Help Me, Lord

Help Me, Lord! My Child May Be Suicidal

“I lift my eyes to the mountains—where does my help come from?  My help comes from the Lord, the Maker of heaven and earth.”     Psalm 121:1-2

People of all ages can have feelings of desperation. We may feel abandoned and forgotten, misunderstood and desolate. We yearn for peace and understanding, even when it seems like an impossible dream.

According to the American Foundation for Suicide Prevention (afsp.org), more than twice as many people in New York State die from suicide than by homicide. Suicidal ideation can be a brief, passing thought or a prelude to self-inflicted violence and death. How do we know if someone we care about is serious about ending their own life? Every statement made about suicidal ideation needs to be assessed by a medical or a mental health professional. Lutheran Counseling Center psychotherapists are well qualified to make this assessment.

The Jason Foundation (jasonfoundation.com) was created after one family’s tragic loss, to assist parents to learn how to prevent suicide in their own family. The authors state that suicide is a “silent epidemic” among young people. Nationally, suicide claims more than 100 young lives per week. Parents must be alert and pay attention to changes in behaviors and attitudes. Girls make more attempts but boys are more likely to die because they choose more violent means of death. LGBTQ youths are at higher risk because of harassment in school and society. When people are suffering, their life stressors often exceed their ability to cope with stress in a healthy way.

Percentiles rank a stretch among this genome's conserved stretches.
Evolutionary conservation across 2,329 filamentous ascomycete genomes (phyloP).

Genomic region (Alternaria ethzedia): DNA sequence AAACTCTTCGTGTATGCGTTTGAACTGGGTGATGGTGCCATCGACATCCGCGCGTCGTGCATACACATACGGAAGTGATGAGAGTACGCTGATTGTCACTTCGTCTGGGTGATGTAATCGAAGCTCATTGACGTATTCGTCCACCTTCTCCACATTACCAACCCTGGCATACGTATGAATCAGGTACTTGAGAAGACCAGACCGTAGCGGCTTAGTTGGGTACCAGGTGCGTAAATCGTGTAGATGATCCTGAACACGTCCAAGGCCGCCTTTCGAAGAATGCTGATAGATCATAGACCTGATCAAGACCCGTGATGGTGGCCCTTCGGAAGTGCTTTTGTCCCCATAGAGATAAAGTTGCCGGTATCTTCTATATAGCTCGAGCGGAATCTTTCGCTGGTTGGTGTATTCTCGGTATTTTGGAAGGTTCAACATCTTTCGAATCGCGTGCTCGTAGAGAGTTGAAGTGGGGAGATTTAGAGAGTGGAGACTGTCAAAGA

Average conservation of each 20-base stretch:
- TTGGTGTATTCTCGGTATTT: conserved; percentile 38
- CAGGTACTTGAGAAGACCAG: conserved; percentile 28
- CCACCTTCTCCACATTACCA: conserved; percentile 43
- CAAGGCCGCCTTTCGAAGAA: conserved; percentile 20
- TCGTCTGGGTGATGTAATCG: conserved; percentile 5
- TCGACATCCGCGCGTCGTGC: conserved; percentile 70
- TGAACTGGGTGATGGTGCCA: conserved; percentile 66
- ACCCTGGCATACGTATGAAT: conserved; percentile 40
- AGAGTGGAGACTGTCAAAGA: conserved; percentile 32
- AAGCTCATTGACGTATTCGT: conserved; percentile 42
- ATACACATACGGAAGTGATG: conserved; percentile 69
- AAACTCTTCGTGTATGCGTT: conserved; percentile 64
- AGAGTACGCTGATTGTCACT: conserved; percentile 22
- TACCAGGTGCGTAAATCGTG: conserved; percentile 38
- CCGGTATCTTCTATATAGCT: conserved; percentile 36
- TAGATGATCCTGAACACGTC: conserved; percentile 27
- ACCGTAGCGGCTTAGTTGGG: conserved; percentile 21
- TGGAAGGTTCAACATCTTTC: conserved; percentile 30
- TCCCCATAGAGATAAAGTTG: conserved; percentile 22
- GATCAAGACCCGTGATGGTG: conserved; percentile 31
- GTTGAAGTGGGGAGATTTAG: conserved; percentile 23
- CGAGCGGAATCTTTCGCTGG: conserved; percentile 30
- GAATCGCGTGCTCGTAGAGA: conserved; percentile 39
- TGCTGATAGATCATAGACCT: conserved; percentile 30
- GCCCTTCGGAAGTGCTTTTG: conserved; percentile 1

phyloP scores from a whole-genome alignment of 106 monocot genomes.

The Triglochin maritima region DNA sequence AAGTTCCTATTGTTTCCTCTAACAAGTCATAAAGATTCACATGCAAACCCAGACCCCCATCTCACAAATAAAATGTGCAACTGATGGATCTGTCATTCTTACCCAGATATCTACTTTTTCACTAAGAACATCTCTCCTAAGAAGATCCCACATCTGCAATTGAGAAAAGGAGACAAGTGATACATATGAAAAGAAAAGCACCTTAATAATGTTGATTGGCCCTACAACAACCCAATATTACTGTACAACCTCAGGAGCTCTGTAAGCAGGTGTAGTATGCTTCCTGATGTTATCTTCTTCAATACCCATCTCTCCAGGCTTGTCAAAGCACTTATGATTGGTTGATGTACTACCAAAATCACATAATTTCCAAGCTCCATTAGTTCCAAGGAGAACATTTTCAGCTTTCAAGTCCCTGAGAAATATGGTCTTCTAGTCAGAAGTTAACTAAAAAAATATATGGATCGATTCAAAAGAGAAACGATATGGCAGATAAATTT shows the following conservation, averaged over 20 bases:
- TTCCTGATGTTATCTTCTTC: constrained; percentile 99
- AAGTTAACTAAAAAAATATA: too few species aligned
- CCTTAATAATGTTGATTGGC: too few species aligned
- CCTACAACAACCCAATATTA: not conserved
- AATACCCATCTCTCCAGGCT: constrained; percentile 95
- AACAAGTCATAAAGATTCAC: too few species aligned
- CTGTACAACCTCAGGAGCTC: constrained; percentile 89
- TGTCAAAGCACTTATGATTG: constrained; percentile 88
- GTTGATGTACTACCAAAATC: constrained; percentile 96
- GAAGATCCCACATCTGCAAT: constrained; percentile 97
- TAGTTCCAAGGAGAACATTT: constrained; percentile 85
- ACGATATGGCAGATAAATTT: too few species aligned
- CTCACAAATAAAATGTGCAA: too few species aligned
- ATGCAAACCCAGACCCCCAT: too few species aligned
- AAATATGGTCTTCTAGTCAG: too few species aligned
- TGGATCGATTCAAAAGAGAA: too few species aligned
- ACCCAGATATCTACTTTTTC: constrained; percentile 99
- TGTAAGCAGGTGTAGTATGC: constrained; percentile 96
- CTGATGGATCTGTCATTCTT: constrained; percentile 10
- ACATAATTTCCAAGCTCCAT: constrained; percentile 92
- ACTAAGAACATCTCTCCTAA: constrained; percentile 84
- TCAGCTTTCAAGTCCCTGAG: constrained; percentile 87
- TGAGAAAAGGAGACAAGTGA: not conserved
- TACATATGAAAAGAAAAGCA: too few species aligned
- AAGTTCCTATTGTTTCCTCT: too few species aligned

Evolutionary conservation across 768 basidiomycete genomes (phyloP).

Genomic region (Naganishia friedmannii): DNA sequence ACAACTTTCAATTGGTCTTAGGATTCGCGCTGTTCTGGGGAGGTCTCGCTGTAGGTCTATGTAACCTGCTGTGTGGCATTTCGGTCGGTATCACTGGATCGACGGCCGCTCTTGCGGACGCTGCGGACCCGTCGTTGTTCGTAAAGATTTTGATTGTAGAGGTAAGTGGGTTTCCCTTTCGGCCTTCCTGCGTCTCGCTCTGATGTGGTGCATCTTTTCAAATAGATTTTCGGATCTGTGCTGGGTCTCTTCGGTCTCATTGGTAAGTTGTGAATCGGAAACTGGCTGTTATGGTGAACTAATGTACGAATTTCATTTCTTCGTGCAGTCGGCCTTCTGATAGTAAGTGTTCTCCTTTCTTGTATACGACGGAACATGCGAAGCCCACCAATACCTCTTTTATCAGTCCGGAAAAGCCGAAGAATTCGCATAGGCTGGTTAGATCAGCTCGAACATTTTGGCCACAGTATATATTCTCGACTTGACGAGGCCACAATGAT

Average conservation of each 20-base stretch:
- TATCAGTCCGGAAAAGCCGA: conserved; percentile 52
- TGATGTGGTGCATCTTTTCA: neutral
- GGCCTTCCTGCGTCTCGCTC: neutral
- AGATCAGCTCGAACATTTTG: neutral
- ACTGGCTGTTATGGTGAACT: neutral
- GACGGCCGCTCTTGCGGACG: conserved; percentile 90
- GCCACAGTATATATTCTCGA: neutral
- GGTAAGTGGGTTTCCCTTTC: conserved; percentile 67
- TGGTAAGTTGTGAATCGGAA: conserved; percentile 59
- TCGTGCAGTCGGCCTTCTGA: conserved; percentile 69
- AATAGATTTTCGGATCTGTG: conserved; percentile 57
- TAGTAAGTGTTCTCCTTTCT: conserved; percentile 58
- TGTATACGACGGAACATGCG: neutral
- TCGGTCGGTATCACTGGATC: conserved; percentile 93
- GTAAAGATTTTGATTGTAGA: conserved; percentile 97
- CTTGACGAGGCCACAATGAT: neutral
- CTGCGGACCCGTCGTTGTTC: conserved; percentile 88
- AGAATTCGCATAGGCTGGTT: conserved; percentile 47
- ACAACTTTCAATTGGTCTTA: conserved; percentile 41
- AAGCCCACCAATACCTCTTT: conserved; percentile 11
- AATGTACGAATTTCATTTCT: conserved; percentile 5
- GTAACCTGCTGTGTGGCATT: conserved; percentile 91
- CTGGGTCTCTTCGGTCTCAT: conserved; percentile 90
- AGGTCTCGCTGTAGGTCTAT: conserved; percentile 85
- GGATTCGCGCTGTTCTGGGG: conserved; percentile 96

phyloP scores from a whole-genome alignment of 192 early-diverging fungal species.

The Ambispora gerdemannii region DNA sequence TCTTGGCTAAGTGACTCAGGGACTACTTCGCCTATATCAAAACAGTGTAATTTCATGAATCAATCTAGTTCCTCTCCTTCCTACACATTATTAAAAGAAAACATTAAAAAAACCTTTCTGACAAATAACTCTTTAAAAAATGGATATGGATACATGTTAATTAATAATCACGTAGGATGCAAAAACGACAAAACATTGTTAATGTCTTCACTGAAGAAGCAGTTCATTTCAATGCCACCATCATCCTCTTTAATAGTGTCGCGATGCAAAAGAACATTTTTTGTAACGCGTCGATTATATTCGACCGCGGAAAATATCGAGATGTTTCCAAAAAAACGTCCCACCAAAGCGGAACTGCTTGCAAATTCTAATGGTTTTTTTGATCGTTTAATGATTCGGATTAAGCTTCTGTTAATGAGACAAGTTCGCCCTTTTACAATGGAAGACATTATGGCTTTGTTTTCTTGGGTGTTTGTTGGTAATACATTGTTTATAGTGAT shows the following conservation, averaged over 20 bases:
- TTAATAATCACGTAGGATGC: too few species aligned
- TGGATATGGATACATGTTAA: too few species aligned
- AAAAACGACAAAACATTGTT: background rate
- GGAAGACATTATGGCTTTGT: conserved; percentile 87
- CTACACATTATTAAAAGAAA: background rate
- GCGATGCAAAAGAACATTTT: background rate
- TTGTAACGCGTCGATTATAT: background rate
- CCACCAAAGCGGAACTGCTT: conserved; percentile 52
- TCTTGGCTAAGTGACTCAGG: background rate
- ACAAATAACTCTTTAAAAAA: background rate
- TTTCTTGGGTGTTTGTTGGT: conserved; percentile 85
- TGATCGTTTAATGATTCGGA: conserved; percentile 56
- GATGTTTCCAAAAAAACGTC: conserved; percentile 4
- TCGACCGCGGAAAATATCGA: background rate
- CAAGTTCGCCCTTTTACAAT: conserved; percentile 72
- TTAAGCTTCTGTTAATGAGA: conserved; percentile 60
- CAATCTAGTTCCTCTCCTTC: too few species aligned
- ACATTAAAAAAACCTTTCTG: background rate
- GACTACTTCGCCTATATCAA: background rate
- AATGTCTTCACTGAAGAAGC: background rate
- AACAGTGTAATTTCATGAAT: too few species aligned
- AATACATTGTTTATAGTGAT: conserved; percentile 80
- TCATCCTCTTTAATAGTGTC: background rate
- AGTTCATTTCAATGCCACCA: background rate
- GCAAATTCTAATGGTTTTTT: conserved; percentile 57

The primary warning signs for suicide are a change in behavior or attitudes particularly after a traumatic life event. Many feel like a burden to others or state they have no reason to live. Specific behaviors that indicate an increased risk of suicide completion include increased use of alcohol to cope with everyday life, acting recklessly, isolation from others, sleep disturbances, certain types of mood disorders or giving favorite items away.

If you have a concern about anyone you know, taking direct action might save a person’s life. There are many resources and details listed in the previously cited websites. We Christians need to be reminded that help is available for us to know what to do next. The psalmist reminds us that our help is in the Lord our Maker who also creates professionals who care.

Janet Siry counsels children, teens, adults and families at LCC’s Patchogue, NY site. She is a member of The American Academy of Experts in Traumatic Stress, the National Association of Social Workers (NASW), and was awarded Woman of the Year in Religion in 2005.

If you or someone you love needs immediate help, the National Suicide Prevention Hotline is 1-800-273-8255.  For  help that is not an immediateemergency, call the Lutheran Counseling Center at 516-741-0994 or 1-800-317-1173 or e-mail us at Center@lccny.org for more information or to set an appointment. LCC has nine counseling sites in and around metropolitan New York.